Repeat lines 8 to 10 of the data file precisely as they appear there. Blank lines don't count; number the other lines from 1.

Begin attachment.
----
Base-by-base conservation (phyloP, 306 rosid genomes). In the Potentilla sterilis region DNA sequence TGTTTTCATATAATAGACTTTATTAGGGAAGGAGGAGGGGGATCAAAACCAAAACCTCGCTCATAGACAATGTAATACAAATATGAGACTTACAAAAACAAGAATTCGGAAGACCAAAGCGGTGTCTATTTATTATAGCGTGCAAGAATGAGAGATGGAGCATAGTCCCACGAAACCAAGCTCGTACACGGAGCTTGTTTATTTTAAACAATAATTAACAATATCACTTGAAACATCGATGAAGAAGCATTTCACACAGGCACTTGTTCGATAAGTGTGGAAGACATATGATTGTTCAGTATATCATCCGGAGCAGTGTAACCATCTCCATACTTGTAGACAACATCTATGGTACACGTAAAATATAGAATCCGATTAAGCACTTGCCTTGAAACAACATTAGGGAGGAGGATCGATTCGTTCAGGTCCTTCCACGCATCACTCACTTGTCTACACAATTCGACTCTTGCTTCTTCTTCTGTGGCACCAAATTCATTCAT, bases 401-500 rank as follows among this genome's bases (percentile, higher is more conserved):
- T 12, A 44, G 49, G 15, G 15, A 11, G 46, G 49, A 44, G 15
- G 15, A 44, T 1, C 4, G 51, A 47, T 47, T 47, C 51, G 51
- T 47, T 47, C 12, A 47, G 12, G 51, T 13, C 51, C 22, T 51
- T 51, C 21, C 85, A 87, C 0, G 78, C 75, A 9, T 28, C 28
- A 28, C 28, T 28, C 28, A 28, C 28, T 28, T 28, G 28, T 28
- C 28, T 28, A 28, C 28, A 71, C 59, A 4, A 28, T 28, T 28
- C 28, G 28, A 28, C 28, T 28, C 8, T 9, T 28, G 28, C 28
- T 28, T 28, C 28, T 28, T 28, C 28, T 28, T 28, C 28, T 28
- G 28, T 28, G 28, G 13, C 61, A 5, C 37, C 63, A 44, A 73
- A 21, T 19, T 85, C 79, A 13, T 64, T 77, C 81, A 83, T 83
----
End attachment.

- C 28, G 28, A 28, C 28, T 28, C 8, T 9, T 28, G 28, C 28
- T 28, T 28, C 28, T 28, T 28, C 28, T 28, T 28, C 28, T 28
- G 28, T 28, G 28, G 13, C 61, A 5, C 37, C 63, A 44, A 73